Simulated Backfire Testing
Introduction to Simulated Backfire Testing:
RAETECH has created a test procedure to simulate backfire events in an intake manifold. As the industry has moved from metals to plastics for intake manifolds, burst pressure has become an important issue. Certain circumstances arise which could potentially create a high-pressure impulse inside the manifold.
The backfire condition being simulated is a worst case scenario. The intake manifold and a cylinder volume are saturated with fuel vapors. Ignition is provided by a mistimed spark event. A high-pressure impulse is created in the intake manifold. Peak pressure will be in the range of 75-100 psi (5-7 bar). The increase in pressure will lift the intake valves off their seats allowing some gasses to escape through cylinders that have open exhaust valves. The following test procedure is designed to test the integrity of the intake manifold when subject to this type of a backfire event.
Burst pressure requirements should be unique to each manifold design. Pressure rise rates are influenced by turbulence and acoustic effects. Manifold geometry is a factor in the magnitude of a backfire event. Simple four cylinder log type manifolds at atmospheric pressure typically generate pressures of approximately five bar. Pressures of eight bar have been seen with complex manifolds incorporating long runners and multiple plenums under the same conditions. Whenever possible Raetech recommends qualifying the backfire event by testing a pre-production, possible aluminum, manifold on a complete engine assembly. Based on those results, the minimum burst pressure requirements including the desired safety factor can be specified. A single value burst requirement can lead to unnecessary manufacturing cost for one design that generates lower backfire pressures, while not providing the desired safety factor for another design that creates higher pressures.
Material properties of nylon vary widely with temperature and moisture content. RAETECH prefers to test dry as molded parts as a near worst case condition. As nylon absorbs moisture the elongation increases and the stiffness decreases leading to an improvement in backfire performance. Some customers have supplied heat-aged parts to simulate long term exposure at elevated temperatures. Parts that have been warehoused for long periods may require a conditioning procedure. Tests are normally conducted at room temperature. Improvements in backfire performance have been noticed when component temperatures increase above 27°C.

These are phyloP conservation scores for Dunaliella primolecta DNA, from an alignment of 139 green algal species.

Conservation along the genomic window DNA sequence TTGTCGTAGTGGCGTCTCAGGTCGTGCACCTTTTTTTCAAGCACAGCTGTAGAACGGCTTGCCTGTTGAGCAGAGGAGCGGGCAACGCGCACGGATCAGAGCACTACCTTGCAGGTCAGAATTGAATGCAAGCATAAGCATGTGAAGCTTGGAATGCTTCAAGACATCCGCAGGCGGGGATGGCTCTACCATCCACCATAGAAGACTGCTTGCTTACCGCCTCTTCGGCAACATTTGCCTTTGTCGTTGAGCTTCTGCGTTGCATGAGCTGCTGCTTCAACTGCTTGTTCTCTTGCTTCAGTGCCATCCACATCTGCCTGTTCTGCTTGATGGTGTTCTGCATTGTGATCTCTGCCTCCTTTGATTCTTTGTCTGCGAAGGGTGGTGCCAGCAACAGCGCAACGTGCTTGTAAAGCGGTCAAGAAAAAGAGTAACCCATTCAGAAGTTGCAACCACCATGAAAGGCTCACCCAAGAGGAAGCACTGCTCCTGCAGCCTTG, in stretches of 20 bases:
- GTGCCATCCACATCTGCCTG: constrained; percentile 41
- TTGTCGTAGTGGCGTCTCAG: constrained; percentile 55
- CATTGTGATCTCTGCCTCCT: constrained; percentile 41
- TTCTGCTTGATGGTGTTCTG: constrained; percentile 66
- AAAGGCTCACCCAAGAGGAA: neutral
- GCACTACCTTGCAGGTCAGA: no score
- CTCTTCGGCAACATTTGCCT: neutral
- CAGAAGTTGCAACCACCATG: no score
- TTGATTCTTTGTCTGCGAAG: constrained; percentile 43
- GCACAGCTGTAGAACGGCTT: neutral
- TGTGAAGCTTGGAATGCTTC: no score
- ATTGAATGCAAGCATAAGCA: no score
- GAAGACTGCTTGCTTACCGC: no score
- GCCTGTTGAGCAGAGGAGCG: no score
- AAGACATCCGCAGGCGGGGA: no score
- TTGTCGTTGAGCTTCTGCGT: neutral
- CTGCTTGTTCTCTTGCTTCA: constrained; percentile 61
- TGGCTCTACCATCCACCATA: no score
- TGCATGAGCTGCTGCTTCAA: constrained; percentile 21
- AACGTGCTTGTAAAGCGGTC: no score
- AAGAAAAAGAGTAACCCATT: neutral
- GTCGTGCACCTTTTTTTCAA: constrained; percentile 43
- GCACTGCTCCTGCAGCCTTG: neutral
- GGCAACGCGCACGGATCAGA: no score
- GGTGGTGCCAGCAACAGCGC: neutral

Simulated Backfire Test Procedure:
An engine backfire is being simulated by igniting a combustible air/fuel mixture inside the intake manifold. The manifold being tested is attached to a machined test fixture. The throttle body flange is blocked off with a plate containing a port to introduce the fuel mixture into the manifold and sensors to monitor pressure. All other holes in the manifold are sealed off.
Propane is used as the fuel due to its similarity in characteristics to gasoline including energy density, burn rate and flame temperatures. The major difference between the fuels is that propane is a gas at room temperature and therefore much easier to distribute within the manifold in a consistent repeatable manner.
The rate of pressure rise in the manifold is influenced by the distance from the igniter to the pressure sender, the volume and the elasticity of the manifold. Generally the time from spark to peak pressure, or ignition delay is 20 to 40 ms. The rise time is defined as the time from 5 psi above the dynamic pressure transducer's initial pressure to peak pressure. Rise times typically are 5 to 15ms. Actual values are dependent on the individual part geometry.
The test procedure for an unfamiliar manifold starts out with the fixture valves set to their standard position and a backfire event initiated at atmospheric pressure. The initial pressure for each subsequent event is incremented up in small steps until a failure is created. At a condition below the failure threshold, a sensitivity study is conducted to compare pressure impulses initiated at the cylinder head end of different inlet runners. Peak pressures and pressure rise rates are compared. The location, which produces the most severe conditions, is used for subsequent testing. Once the burst pressure range for the part design is estimated, the majority of lower intensity impulses are eliminated from the procedure.
To validate a manifold design, a statistically significant sample, typically 6-10 manifolds needs to be burst tested. Smaller sample can be used to identify trends due to design modifications but are not suitable for estimating a standard deviation for the population.
Test objectives are up to the discretion of the individual customer, as is any safety factor they wish to include to compensate for manufacturing variability, material degradation and other unusual circumstances.
Backfire Test Sample Data:
Pressure traces are attached from a manifold test. 19 impulses are included on the plot. The first 18 impulses were created on the test fixture. Impulse severity was incrementally increased raising the peak pressure from 75 to 90 psi. (5.2 &45; 6.2 bar). The final impulse that failed the manifold was created on an engine. Ignition delay times for this group of impulses was 28ms. Pressure rise times were 6.4ms.
Sample Plot of 19 Impluses:
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